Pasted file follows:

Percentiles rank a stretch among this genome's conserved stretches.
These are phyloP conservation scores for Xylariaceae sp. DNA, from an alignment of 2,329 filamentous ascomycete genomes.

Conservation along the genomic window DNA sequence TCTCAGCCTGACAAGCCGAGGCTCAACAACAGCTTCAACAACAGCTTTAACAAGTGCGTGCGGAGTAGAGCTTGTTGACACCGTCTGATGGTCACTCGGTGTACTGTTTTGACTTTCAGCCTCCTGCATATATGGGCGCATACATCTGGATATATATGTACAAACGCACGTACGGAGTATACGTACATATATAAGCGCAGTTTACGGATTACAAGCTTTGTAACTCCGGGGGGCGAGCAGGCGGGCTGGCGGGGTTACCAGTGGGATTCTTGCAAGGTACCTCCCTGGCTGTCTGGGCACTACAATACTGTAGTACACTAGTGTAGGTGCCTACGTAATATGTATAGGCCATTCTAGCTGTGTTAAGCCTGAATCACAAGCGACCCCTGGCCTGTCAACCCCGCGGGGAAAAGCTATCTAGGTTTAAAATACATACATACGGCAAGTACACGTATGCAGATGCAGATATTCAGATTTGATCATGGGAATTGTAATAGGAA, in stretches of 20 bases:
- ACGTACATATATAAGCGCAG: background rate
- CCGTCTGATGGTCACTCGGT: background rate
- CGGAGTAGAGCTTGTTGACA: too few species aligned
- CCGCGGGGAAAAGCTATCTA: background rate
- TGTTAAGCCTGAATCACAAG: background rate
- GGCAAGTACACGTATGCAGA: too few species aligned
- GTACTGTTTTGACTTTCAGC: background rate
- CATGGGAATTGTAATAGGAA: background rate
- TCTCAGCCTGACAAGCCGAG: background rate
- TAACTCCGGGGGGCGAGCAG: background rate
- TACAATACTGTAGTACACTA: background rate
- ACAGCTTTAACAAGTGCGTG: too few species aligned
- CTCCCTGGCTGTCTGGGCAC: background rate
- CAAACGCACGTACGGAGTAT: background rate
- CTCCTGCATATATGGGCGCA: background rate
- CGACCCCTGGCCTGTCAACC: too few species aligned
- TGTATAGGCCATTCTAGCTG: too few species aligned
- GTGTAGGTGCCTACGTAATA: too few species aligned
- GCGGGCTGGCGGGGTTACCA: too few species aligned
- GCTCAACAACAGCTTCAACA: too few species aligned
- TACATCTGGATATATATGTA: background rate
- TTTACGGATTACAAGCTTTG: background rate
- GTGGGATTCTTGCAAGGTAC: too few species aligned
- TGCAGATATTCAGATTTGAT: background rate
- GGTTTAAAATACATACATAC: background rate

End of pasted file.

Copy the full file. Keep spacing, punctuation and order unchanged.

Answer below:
Percentiles rank a stretch among this genome's conserved stretches.
These are phyloP conservation scores for Xylariaceae sp. DNA, from an alignment of 2,329 filamentous ascomycete genomes.

Conservation along the genomic window DNA sequence TCTCAGCCTGACAAGCCGAGGCTCAACAACAGCTTCAACAACAGCTTTAACAAGTGCGTGCGGAGTAGAGCTTGTTGACACCGTCTGATGGTCACTCGGTGTACTGTTTTGACTTTCAGCCTCCTGCATATATGGGCGCATACATCTGGATATATATGTACAAACGCACGTACGGAGTATACGTACATATATAAGCGCAGTTTACGGATTACAAGCTTTGTAACTCCGGGGGGCGAGCAGGCGGGCTGGCGGGGTTACCAGTGGGATTCTTGCAAGGTACCTCCCTGGCTGTCTGGGCACTACAATACTGTAGTACACTAGTGTAGGTGCCTACGTAATATGTATAGGCCATTCTAGCTGTGTTAAGCCTGAATCACAAGCGACCCCTGGCCTGTCAACCCCGCGGGGAAAAGCTATCTAGGTTTAAAATACATACATACGGCAAGTACACGTATGCAGATGCAGATATTCAGATTTGATCATGGGAATTGTAATAGGAA, in stretches of 20 bases:
- ACGTACATATATAAGCGCAG: background rate
- CCGTCTGATGGTCACTCGGT: background rate
- CGGAGTAGAGCTTGTTGACA: too few species aligned
- CCGCGGGGAAAAGCTATCTA: background rate
- TGTTAAGCCTGAATCACAAG: background rate
- GGCAAGTACACGTATGCAGA: too few species aligned
- GTACTGTTTTGACTTTCAGC: background rate
- CATGGGAATTGTAATAGGAA: background rate
- TCTCAGCCTGACAAGCCGAG: background rate
- TAACTCCGGGGGGCGAGCAG: background rate
- TACAATACTGTAGTACACTA: background rate
- ACAGCTTTAACAAGTGCGTG: too few species aligned
- CTCCCTGGCTGTCTGGGCAC: background rate
- CAAACGCACGTACGGAGTAT: background rate
- CTCCTGCATATATGGGCGCA: background rate
- CGACCCCTGGCCTGTCAACC: too few species aligned
- TGTATAGGCCATTCTAGCTG: too few species aligned
- GTGTAGGTGCCTACGTAATA: too few species aligned
- GCGGGCTGGCGGGGTTACCA: too few species aligned
- GCTCAACAACAGCTTCAACA: too few species aligned
- TACATCTGGATATATATGTA: background rate
- TTTACGGATTACAAGCTTTG: background rate
- GTGGGATTCTTGCAAGGTAC: too few species aligned
- TGCAGATATTCAGATTTGAT: background rate
- GGTTTAAAATACATACATAC: background rate